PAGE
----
Re: What companies don’t tell you about screening
18 April 2012
We read with interest Dr McCartney’s concerns over the provision of screening tests in the private sector. In particular, the concern raised over the use of whole body CT with regards to the false positives that can be generated. Whilst not currently used in the NHS as a primary screening tool, abdominal CT is utilised as a diagnostic tool following a positive screening result. CT colonography is one of the options used within the Scottish Bowel Screening Programme for patients who, following a positive faecal occult blood test (FOBt), have incomplete colonoscopies or (rarely) in those who are unfit to proceed for initial colonoscopy. In addition to imaging the large bowel, this procedure also images the abdominal viscera and lung bases.
In the first complete round of screening in NHS Greater Glasgow & Clyde, 106 patients underwent CT colonography of which 20 (19%) patients had significant incidental extra-colonic findings that required further investigation. This ranged from the relatively minor, such as a dilated common bile duct that required LFTs to be checked, to the major, such as a lesion that required a CT guided biopsy and PET scan to fully assess. Clearly these findings can have both a physical and psychological impact on the otherwise asymptomatic patient. Whilst currently these represent a relatively small number of those who participate in screening (over 4 500 people attended for screening colonoscopy in the first round in NHS GG&C), with the expected introduction of immunochemical faecal tests (FIT) the positivity rate is expected to increase . It is likely that the number of colonoscopies performed and as a result the number of incomplete colonoscopies will increase and this may have a knock on effect on the number of CT pneumocolons that are performed. It is important to highlight that before proceeding on to CT colonography in these screened patients, informed consent must be properly sought with particular reference to the implications of detecting extra-colonic pathology.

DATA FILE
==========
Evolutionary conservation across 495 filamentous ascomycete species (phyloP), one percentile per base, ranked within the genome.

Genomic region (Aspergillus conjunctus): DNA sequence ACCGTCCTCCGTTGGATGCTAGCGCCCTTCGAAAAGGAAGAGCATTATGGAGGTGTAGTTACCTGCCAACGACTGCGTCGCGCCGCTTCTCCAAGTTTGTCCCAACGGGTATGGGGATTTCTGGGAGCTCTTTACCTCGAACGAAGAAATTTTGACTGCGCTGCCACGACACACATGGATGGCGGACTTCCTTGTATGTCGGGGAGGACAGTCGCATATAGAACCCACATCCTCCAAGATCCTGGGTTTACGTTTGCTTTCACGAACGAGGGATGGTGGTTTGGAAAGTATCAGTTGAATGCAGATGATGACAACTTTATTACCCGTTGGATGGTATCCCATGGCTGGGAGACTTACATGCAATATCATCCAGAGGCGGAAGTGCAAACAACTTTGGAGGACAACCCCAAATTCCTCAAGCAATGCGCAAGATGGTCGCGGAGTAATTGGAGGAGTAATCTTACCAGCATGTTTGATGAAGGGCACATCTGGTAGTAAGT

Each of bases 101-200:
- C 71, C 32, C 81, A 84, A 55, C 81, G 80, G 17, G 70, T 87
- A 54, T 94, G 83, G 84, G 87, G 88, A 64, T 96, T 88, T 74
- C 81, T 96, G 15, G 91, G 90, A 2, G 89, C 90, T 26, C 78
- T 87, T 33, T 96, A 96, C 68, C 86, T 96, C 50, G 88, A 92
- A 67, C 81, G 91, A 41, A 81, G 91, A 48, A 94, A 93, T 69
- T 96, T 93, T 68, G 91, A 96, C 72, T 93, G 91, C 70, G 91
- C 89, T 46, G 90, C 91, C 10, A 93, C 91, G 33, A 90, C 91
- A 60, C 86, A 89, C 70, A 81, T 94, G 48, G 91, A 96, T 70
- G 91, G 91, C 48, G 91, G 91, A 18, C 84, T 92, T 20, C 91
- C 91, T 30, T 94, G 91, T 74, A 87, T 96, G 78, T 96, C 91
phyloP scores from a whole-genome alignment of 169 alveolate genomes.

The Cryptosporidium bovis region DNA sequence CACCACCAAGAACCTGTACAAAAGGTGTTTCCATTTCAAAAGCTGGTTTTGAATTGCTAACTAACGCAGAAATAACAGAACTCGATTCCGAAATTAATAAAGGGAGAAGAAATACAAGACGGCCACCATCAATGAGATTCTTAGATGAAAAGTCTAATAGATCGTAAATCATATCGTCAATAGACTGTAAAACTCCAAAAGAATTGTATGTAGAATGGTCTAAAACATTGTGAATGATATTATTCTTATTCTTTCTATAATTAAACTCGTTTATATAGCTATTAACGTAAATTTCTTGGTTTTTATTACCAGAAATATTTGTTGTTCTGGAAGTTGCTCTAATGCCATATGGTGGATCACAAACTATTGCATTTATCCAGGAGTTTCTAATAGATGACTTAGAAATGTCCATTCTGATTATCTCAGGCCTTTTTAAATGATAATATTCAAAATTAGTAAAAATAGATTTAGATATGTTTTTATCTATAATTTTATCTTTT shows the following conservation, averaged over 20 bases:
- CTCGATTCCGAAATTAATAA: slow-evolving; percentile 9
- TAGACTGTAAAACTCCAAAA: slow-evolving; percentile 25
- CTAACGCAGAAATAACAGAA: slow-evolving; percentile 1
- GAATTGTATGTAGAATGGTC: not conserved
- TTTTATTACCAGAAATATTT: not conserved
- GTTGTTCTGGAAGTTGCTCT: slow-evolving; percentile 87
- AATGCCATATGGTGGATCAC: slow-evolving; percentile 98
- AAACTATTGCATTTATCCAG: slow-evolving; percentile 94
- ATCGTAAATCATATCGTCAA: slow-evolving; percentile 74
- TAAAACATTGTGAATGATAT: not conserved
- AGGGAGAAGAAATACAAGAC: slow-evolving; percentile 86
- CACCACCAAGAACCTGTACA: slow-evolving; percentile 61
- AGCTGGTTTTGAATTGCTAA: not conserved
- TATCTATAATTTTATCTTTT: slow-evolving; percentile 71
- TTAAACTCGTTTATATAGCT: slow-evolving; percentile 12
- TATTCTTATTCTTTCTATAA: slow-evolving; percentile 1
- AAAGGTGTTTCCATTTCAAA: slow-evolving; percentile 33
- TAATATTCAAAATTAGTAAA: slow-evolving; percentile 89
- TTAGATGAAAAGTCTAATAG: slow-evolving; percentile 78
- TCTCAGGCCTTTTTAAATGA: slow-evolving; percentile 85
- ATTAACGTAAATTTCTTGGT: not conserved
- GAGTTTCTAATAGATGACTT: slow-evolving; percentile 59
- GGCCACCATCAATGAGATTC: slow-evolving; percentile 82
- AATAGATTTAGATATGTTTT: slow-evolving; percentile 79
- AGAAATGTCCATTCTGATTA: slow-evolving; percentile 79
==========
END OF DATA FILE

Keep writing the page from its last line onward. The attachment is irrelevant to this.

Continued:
1. McCartney M. What companies don't tell you about screening. BMJ 2012;344:e2311.
2. van Rossum LG, van Rijn AF, Laheij RJ, van Oijen MG, Fockens P, van Krieken HH, et al. Random comparison of guaiac and immunochemical fecal occult blood tests for colorectal cancer in a screening population. Gastroenterology 2008;135(1):82-90.
Competing interests: None declared
Academic Unit of Surgery, School of Medicine - University of Glasgow., 4th Floor Walton Building, Glasgow Royal Infirmary, G4 0SF
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